(Original post by Quick-use)
I did Higher last year, and I would always have 3 sides of A4. Your length should be around that for a good mark - everything else depends on your points and analysis.
The structure is quite important. You need, from the very beginning, a thesis. From looking at the question, what can you say about your text? From having read your text, you need to have decided on the messages from the themes (THE MESSAGES OF YOUR TEXT). For Romeo and Juliet
it could be: one should not be too passionate to an opposite and love another wholly whilst disregarding all other ties as this will lead to the inevitable downfall of one
Now, for example, say I have a question on:
Discuss passion within a play that you have studied.
From looking at that, I would, in relation to my text and its themes, have thought up a message: how does passion (from the question) relate to my text? And what does it tell us?
My overall message would be: If one is too passionate to an opposite then one will wholly disregard all other ties and this will lead a clash of ties until the inevitable downfall of one
I would then split my paragraphs to convey this.
Para 1 - one is too passionate to an opposite
Para 2 - one will wholly disregard all other ties
Para 3 - clash of ties
Para 4 - inevitable downfall of one
Voila. Your message needs to span the whole text, and like a story (of your message) it needs a beginning (being too passionate), a middle (clash of ties - the conflict) and an end (inevitable downfall of one). MESSAGES ARE FROM THE THEMES, THEREFORE YOUR ESSAY NEEDS TO CENTRE AROUND YOUR THEMES AS IF YOU'RE ALWAYS DISCUSSING THEM.
You need to be quite specific sometimes too. For example, I could've made my first point: one is too passionate. This would mean just simply describing Romeo's passion in the beginning. But, that is just describing. It doesn't say
much. Therefore, make your points something that CLEARLY
conveys your messages.
You cannot, throughout your whole essay, keep on mentioning PASSION: passion is prominent here, here, here and some there as well. No. It's not a list. You need your own messages of the text from looking at passion in the play!
I use, and tell others, to use: PEEEEL
oint - the statement of what you want to prove - Undeniably, the character of Romeo is wholly passionate for Juliet of the warring Montague family.
vidence - quote/technique to back yourself up. These allow 'suggestions', thus analysis
xplain - What does your quote/technique mean?
vidence - repeat above - the reason I do this is to allow more analysis = stronger argument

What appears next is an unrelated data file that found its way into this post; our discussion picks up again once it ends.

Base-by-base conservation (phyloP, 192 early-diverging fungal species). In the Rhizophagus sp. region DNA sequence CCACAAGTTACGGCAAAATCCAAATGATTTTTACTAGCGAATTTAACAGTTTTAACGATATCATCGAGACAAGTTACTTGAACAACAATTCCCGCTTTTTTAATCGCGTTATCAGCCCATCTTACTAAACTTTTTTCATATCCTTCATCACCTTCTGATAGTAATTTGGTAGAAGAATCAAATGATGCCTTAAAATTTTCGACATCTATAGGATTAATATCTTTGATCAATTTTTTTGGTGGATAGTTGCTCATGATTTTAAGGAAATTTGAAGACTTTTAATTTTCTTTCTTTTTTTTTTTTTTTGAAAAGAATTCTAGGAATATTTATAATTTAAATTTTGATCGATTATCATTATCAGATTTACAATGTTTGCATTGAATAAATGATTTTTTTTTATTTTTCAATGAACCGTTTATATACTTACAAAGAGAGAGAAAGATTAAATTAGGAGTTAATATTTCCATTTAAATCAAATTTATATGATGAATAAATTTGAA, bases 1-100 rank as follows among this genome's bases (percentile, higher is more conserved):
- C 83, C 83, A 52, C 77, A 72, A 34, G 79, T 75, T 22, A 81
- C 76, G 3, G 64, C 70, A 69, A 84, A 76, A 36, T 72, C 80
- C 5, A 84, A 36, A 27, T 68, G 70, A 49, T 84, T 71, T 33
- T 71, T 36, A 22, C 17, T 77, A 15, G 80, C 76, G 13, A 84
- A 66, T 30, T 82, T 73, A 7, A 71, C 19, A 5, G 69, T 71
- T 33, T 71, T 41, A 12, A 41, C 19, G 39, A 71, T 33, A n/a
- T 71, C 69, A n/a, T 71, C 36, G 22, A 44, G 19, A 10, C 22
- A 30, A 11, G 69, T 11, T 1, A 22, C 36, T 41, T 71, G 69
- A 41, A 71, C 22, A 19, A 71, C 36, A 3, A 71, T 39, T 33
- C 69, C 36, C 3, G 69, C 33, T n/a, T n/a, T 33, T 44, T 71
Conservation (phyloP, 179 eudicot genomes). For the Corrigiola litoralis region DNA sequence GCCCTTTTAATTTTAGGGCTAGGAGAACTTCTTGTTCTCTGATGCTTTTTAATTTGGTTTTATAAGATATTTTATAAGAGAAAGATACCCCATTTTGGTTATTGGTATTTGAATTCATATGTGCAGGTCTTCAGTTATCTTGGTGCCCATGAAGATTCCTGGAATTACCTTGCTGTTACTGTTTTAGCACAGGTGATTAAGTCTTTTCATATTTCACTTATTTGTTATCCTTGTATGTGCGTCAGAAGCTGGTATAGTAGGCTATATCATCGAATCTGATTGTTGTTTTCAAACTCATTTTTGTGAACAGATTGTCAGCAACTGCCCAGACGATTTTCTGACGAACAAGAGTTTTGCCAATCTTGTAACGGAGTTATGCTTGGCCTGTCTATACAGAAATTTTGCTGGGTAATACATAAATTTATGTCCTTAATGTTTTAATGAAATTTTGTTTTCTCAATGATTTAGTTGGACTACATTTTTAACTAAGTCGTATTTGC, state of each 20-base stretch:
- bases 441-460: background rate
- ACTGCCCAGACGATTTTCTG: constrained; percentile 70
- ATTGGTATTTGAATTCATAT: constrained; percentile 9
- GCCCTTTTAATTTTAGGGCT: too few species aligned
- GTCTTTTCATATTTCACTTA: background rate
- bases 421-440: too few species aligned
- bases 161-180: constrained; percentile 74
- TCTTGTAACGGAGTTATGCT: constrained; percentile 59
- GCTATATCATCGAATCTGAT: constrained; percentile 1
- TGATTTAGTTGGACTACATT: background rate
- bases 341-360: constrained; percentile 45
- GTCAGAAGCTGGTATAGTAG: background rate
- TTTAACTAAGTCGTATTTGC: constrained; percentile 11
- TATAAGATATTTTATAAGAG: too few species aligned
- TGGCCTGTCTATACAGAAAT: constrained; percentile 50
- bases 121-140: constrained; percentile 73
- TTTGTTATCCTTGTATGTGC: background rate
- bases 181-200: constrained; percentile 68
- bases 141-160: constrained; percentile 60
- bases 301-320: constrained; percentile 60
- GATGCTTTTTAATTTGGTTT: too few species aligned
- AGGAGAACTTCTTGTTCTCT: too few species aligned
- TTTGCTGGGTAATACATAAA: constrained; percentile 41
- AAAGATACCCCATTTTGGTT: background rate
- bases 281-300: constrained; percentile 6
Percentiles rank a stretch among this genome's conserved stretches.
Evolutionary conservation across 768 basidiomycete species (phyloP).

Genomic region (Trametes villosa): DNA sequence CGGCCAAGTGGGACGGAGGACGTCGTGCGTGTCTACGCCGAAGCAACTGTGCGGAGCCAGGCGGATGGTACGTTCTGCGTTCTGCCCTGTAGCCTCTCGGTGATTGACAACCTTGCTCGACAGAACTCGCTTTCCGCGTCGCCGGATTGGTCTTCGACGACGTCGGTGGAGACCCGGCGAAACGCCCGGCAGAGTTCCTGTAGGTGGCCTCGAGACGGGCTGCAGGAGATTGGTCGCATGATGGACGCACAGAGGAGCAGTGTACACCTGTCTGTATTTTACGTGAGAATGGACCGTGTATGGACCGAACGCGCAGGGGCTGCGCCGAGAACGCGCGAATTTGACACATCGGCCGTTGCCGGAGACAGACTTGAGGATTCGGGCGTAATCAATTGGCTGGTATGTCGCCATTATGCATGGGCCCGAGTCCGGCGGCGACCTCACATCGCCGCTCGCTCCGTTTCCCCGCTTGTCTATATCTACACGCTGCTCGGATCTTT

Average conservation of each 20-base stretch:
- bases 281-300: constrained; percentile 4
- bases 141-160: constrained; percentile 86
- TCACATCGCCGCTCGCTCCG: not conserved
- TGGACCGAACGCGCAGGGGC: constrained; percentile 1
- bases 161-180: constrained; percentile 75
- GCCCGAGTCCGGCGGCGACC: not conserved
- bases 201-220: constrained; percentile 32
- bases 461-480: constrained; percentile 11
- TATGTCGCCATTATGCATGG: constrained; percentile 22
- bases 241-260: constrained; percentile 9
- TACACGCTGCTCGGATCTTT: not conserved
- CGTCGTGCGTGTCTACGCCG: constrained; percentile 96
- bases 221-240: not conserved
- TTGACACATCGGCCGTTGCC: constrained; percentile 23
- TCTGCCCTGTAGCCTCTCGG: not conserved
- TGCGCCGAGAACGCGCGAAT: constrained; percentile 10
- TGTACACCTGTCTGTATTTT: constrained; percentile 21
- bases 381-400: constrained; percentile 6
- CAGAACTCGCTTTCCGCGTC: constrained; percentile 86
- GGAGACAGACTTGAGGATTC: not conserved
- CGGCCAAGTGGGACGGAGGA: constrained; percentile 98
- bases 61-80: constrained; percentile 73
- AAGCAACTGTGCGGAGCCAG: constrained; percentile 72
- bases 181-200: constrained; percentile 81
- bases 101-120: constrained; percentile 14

xplain - as said above
ink - How do all your explanations
(suggestions) relate to your P
oint, and what does this paragraph, bluntly, say about the theme and what we can learn from it?
Indeed, Romeo is too passionate and consequently this means that he disregards his other ties.
Use words like 'indeed', 'consequently' etc as it shows linking of points - you're going smoothly from one point to another.
It all connects.
TECHNIQUES are very important - these allow one to analyse. Techniques = analysis = stronger analysis = A.
Make sure to use very big and sophisticated words: It cannot be denied that Romeo's inherent desire leaves him forever insatiable. <----- sophisticated language is NEEDED.
Your introduction needs to outline your points - your argument. For example,
Passion is most telling of William Shakespeare's messages within Romeo and Juliet
. The character of Romeo and Juliet, opposites, fall in love with one another and this goes against society until it eventually results in their death. This allows Shakespeare to convey his integral messages: if one is too passionate then one will wholly disregard all other ties resulting in a clash of ties until the inevitable downfall of one. This allows the portrayal of the themes of fate and passion. Shakespeare is able to do this through his masterful use of dramatic devices such as motif, symbolism and climax.
For your conclusions, connect all your Link
sentences together and try to give advice to the reader in response to your message:
In conclusion, passion leaves one heavily flawed. If one is too passionate then surely this will mean that one is unable to think adequately and moderately. Indeed, one's conscience thought will be overshadowed until one acts on passion alone. There will be a conflict of desire: free will or the will of the state? If like Romeo one chooses free will, then this will go against the will of the state and it cannot be denied that this selfish option will leave everyone unhappy: eventual death is an outcome. However, humanity can do nothing but choose this option: we are flawed, and like Romeo, we can do nothing but be passionate - it is inevitable.
Therefore, when you read your texts and revise, DECIDE on your messages. In the exam, this should come quickly and you'll be able to adopt it to any question (hopefully). Also, sort your technique/quotations under different themes. This allows easier revision, and in the exam you can decide about the question: will these two themes be better for this question, or this one? And you'll know EVERYTHING under those themes.
EACH theme gives a different message and obviously these can be combined: like I did for this example of discussing Fate and Passion.